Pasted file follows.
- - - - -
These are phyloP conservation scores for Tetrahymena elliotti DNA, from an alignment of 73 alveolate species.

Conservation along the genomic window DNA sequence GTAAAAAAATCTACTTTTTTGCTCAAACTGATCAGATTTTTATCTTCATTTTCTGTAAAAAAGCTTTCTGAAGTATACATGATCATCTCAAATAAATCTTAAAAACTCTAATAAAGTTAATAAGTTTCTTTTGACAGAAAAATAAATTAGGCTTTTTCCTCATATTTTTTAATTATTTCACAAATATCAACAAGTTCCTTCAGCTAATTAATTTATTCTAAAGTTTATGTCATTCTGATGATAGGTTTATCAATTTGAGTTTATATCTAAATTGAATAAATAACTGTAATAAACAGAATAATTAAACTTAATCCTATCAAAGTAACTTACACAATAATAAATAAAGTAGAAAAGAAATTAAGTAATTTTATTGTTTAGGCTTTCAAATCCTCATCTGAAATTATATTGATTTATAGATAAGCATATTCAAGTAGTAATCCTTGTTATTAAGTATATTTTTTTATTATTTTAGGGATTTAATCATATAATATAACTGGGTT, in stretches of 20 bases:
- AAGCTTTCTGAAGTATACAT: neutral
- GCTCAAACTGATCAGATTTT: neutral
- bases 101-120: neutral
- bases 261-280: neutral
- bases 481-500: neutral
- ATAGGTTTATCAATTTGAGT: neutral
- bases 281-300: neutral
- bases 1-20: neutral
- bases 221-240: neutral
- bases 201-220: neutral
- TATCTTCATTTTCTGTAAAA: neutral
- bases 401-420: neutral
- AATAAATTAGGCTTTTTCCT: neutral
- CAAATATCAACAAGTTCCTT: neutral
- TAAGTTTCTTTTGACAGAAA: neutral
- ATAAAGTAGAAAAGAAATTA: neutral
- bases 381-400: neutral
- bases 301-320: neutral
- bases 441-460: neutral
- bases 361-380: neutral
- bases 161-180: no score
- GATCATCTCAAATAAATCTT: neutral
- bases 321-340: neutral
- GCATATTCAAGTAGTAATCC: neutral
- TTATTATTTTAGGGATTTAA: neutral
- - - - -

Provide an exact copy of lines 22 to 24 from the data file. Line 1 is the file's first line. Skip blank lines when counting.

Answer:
- bases 361-380: neutral
- bases 161-180: no score
- GATCATCTCAAATAAATCTT: neutral